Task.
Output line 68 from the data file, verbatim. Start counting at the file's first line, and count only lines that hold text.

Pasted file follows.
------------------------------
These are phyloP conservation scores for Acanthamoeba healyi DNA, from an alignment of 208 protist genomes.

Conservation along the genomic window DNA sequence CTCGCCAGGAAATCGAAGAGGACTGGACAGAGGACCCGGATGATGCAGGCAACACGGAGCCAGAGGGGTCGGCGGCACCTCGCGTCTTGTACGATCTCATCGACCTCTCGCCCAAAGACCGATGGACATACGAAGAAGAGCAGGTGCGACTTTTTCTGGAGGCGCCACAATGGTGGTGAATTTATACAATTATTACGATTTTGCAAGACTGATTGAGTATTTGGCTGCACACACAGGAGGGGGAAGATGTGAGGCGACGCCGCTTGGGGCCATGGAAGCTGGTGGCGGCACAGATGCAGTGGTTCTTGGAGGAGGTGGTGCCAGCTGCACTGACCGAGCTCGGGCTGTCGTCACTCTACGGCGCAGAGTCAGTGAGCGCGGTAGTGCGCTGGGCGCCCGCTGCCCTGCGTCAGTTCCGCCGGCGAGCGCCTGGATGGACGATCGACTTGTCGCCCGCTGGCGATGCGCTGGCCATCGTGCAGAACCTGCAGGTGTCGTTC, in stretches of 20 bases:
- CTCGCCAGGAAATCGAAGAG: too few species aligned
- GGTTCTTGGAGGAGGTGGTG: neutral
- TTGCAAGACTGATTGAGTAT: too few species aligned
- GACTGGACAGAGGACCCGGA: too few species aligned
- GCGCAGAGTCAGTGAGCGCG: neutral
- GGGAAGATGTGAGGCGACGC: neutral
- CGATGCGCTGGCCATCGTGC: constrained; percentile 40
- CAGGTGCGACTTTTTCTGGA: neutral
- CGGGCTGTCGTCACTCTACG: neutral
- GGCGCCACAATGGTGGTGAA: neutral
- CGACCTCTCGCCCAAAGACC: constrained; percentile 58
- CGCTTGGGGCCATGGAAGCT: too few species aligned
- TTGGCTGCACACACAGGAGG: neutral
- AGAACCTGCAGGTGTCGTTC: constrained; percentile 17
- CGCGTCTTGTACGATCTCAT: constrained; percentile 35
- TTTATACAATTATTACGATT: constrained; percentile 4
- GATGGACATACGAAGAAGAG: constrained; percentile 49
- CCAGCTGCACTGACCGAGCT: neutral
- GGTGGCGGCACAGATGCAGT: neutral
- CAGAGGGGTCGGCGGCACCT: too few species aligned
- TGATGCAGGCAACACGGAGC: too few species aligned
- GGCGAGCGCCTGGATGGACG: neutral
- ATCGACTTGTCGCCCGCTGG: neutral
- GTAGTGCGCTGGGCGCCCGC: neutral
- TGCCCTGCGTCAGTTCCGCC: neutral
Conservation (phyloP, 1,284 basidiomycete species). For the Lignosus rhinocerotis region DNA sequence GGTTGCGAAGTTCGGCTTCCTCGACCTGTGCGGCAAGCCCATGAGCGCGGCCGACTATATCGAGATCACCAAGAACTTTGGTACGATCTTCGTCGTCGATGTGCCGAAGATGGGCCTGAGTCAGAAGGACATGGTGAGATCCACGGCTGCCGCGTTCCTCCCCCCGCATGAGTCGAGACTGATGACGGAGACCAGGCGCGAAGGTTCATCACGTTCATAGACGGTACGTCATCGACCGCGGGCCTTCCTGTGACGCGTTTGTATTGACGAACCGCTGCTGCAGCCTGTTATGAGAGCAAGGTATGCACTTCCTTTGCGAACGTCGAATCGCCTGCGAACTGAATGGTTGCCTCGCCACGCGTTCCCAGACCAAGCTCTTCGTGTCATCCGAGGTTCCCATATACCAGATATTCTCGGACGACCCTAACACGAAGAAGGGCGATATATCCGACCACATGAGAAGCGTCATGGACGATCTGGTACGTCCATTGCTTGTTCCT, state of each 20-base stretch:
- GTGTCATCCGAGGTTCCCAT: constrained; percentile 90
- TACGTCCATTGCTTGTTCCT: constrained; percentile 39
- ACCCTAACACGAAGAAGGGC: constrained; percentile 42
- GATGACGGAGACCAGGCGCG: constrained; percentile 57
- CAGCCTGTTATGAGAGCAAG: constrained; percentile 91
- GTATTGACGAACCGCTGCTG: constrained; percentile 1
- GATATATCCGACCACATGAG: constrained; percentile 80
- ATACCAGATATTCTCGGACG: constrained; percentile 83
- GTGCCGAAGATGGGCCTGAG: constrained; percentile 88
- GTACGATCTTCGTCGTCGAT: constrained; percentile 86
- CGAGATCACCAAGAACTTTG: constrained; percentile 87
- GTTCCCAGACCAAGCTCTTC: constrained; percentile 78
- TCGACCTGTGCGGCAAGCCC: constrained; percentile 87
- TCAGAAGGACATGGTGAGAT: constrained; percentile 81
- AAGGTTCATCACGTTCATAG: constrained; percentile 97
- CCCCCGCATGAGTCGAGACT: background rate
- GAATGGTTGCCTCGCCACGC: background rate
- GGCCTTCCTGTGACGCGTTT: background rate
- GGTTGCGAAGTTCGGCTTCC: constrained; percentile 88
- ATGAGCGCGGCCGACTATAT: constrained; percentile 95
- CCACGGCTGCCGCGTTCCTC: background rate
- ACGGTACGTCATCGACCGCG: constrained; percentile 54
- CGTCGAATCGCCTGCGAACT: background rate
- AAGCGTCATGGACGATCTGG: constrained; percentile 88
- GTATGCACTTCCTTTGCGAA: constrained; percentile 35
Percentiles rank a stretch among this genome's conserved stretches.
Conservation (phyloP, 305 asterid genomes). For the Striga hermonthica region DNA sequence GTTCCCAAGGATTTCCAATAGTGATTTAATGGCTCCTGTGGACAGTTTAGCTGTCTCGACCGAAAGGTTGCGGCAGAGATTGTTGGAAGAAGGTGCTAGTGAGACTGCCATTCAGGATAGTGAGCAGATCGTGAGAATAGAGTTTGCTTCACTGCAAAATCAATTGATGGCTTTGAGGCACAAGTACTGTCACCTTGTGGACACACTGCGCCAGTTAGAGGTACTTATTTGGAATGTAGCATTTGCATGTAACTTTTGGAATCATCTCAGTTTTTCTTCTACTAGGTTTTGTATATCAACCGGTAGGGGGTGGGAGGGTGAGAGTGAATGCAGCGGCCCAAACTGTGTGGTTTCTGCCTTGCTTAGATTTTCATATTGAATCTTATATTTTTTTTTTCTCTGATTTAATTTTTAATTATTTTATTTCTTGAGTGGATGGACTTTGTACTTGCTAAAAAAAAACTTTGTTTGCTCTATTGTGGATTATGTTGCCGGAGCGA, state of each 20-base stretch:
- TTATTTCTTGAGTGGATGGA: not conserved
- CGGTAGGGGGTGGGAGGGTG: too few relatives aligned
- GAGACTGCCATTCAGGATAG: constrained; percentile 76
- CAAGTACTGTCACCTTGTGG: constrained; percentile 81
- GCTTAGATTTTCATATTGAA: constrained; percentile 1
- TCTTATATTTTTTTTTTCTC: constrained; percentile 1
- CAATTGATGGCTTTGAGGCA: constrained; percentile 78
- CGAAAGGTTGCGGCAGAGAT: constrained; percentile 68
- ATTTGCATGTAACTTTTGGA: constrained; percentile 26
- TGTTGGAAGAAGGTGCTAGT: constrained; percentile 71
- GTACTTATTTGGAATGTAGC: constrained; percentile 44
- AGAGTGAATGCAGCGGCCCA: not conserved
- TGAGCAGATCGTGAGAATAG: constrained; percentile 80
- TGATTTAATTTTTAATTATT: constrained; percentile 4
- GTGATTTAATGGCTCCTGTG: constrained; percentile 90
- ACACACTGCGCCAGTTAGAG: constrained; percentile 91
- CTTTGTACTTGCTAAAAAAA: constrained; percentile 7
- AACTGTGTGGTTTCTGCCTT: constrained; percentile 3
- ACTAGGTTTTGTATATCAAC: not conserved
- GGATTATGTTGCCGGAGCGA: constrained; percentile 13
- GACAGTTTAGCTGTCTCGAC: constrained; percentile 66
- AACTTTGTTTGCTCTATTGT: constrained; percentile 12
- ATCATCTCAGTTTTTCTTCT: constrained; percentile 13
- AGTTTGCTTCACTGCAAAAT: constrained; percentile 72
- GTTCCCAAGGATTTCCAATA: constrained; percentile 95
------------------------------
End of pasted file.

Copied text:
- TGAGCAGATCGTGAGAATAG: constrained; percentile 80